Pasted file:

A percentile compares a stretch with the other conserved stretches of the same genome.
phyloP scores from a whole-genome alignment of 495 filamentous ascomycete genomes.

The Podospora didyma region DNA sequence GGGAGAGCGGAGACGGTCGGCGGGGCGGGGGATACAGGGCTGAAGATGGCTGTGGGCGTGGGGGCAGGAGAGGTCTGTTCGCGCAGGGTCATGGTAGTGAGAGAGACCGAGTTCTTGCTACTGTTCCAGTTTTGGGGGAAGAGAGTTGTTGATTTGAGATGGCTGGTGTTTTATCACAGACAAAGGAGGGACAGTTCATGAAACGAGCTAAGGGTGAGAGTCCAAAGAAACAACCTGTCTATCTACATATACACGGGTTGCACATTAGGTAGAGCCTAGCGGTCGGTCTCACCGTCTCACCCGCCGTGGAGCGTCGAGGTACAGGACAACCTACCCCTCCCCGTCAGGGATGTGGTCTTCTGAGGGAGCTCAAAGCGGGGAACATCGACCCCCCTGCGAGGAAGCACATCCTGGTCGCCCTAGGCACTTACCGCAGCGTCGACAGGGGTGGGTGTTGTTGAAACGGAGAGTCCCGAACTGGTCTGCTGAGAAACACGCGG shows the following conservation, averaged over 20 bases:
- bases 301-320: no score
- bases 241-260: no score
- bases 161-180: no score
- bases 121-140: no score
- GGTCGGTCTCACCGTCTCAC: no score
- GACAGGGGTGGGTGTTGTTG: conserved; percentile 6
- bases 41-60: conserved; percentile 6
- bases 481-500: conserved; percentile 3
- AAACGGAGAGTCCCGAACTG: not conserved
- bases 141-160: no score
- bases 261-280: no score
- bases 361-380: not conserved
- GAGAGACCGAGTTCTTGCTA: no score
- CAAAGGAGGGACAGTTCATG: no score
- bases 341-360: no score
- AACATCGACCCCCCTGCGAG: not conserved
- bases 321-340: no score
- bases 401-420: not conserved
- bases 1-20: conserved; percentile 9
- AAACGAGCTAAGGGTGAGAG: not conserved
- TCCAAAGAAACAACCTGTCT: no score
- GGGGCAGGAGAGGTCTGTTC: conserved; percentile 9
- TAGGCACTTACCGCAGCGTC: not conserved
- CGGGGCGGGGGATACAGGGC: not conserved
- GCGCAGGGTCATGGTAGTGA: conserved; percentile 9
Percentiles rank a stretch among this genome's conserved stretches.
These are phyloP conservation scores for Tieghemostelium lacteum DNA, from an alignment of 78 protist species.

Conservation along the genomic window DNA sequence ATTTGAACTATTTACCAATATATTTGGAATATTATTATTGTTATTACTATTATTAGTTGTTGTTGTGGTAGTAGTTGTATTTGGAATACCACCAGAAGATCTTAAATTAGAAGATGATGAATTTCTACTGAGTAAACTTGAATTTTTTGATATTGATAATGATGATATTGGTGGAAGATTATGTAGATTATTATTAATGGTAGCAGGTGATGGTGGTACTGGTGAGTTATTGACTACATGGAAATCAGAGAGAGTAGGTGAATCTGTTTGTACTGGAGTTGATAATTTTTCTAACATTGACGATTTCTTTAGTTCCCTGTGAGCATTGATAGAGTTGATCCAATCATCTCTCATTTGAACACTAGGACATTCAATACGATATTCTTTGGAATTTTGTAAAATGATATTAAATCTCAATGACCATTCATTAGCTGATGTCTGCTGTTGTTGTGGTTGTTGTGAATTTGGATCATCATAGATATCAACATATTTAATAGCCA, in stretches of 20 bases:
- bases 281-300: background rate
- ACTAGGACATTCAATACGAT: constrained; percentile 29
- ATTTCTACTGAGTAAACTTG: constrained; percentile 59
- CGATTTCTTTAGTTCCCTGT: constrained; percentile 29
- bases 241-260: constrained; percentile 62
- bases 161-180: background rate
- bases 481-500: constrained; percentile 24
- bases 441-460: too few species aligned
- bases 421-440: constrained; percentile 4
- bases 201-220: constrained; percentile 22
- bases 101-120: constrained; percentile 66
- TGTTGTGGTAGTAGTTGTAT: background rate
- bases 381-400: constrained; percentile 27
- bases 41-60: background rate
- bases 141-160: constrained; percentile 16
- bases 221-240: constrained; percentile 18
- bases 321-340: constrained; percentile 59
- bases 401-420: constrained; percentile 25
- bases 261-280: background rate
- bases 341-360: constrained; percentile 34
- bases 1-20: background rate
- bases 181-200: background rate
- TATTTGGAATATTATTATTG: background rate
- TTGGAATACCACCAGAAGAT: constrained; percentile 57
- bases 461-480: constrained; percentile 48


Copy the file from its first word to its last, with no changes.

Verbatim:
A percentile compares a stretch with the other conserved stretches of the same genome.
phyloP scores from a whole-genome alignment of 495 filamentous ascomycete genomes.

The Podospora didyma region DNA sequence GGGAGAGCGGAGACGGTCGGCGGGGCGGGGGATACAGGGCTGAAGATGGCTGTGGGCGTGGGGGCAGGAGAGGTCTGTTCGCGCAGGGTCATGGTAGTGAGAGAGACCGAGTTCTTGCTACTGTTCCAGTTTTGGGGGAAGAGAGTTGTTGATTTGAGATGGCTGGTGTTTTATCACAGACAAAGGAGGGACAGTTCATGAAACGAGCTAAGGGTGAGAGTCCAAAGAAACAACCTGTCTATCTACATATACACGGGTTGCACATTAGGTAGAGCCTAGCGGTCGGTCTCACCGTCTCACCCGCCGTGGAGCGTCGAGGTACAGGACAACCTACCCCTCCCCGTCAGGGATGTGGTCTTCTGAGGGAGCTCAAAGCGGGGAACATCGACCCCCCTGCGAGGAAGCACATCCTGGTCGCCCTAGGCACTTACCGCAGCGTCGACAGGGGTGGGTGTTGTTGAAACGGAGAGTCCCGAACTGGTCTGCTGAGAAACACGCGG shows the following conservation, averaged over 20 bases:
- bases 301-320: no score
- bases 241-260: no score
- bases 161-180: no score
- bases 121-140: no score
- GGTCGGTCTCACCGTCTCAC: no score
- GACAGGGGTGGGTGTTGTTG: conserved; percentile 6
- bases 41-60: conserved; percentile 6
- bases 481-500: conserved; percentile 3
- AAACGGAGAGTCCCGAACTG: not conserved
- bases 141-160: no score
- bases 261-280: no score
- bases 361-380: not conserved
- GAGAGACCGAGTTCTTGCTA: no score
- CAAAGGAGGGACAGTTCATG: no score
- bases 341-360: no score
- AACATCGACCCCCCTGCGAG: not conserved
- bases 321-340: no score
- bases 401-420: not conserved
- bases 1-20: conserved; percentile 9
- AAACGAGCTAAGGGTGAGAG: not conserved
- TCCAAAGAAACAACCTGTCT: no score
- GGGGCAGGAGAGGTCTGTTC: conserved; percentile 9
- TAGGCACTTACCGCAGCGTC: not conserved
- CGGGGCGGGGGATACAGGGC: not conserved
- GCGCAGGGTCATGGTAGTGA: conserved; percentile 9
Percentiles rank a stretch among this genome's conserved stretches.
These are phyloP conservation scores for Tieghemostelium lacteum DNA, from an alignment of 78 protist species.

Conservation along the genomic window DNA sequence ATTTGAACTATTTACCAATATATTTGGAATATTATTATTGTTATTACTATTATTAGTTGTTGTTGTGGTAGTAGTTGTATTTGGAATACCACCAGAAGATCTTAAATTAGAAGATGATGAATTTCTACTGAGTAAACTTGAATTTTTTGATATTGATAATGATGATATTGGTGGAAGATTATGTAGATTATTATTAATGGTAGCAGGTGATGGTGGTACTGGTGAGTTATTGACTACATGGAAATCAGAGAGAGTAGGTGAATCTGTTTGTACTGGAGTTGATAATTTTTCTAACATTGACGATTTCTTTAGTTCCCTGTGAGCATTGATAGAGTTGATCCAATCATCTCTCATTTGAACACTAGGACATTCAATACGATATTCTTTGGAATTTTGTAAAATGATATTAAATCTCAATGACCATTCATTAGCTGATGTCTGCTGTTGTTGTGGTTGTTGTGAATTTGGATCATCATAGATATCAACATATTTAATAGCCA, in stretches of 20 bases:
- bases 281-300: background rate
- ACTAGGACATTCAATACGAT: constrained; percentile 29
- ATTTCTACTGAGTAAACTTG: constrained; percentile 59
- CGATTTCTTTAGTTCCCTGT: constrained; percentile 29
- bases 241-260: constrained; percentile 62
- bases 161-180: background rate
- bases 481-500: constrained; percentile 24
- bases 441-460: too few species aligned
- bases 421-440: constrained; percentile 4
- bases 201-220: constrained; percentile 22
- bases 101-120: constrained; percentile 66
- TGTTGTGGTAGTAGTTGTAT: background rate
- bases 381-400: constrained; percentile 27
- bases 41-60: background rate
- bases 141-160: constrained; percentile 16
- bases 221-240: constrained; percentile 18
- bases 321-340: constrained; percentile 59
- bases 401-420: constrained; percentile 25
- bases 261-280: background rate
- bases 341-360: constrained; percentile 34
- bases 1-20: background rate
- bases 181-200: background rate
- TATTTGGAATATTATTATTG: background rate
- TTGGAATACCACCAGAAGAT: constrained; percentile 57
- bases 461-480: constrained; percentile 48